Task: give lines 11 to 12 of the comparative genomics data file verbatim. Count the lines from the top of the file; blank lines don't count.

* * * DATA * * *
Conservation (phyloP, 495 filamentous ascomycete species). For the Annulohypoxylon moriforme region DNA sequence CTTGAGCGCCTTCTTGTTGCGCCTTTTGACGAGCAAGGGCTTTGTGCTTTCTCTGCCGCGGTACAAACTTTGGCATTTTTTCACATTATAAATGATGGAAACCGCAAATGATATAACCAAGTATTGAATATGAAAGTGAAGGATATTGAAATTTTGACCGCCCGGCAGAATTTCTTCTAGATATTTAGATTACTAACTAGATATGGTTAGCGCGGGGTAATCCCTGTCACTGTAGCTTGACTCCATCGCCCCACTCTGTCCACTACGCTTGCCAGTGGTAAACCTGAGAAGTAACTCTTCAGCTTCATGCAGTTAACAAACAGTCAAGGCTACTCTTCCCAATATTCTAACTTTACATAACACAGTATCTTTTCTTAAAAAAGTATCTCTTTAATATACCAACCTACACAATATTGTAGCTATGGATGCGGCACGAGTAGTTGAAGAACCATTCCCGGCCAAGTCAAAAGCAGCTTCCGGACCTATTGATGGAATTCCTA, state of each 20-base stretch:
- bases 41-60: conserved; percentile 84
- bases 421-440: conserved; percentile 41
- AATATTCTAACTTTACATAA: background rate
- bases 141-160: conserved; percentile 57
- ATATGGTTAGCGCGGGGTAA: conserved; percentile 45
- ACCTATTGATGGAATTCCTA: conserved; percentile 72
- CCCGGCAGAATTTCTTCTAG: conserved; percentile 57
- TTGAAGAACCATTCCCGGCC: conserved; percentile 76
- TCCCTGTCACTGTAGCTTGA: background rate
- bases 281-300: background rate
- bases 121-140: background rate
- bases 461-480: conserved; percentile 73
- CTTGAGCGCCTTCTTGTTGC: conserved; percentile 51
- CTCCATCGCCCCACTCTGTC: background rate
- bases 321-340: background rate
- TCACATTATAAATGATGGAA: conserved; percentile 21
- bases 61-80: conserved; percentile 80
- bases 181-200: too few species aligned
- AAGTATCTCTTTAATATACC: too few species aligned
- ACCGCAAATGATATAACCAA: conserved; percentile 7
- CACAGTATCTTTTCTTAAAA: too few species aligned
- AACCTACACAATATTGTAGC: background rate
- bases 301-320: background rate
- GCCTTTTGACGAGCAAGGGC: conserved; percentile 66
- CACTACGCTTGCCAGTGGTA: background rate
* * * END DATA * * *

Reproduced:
- bases 281-300: background rate
- bases 121-140: background rate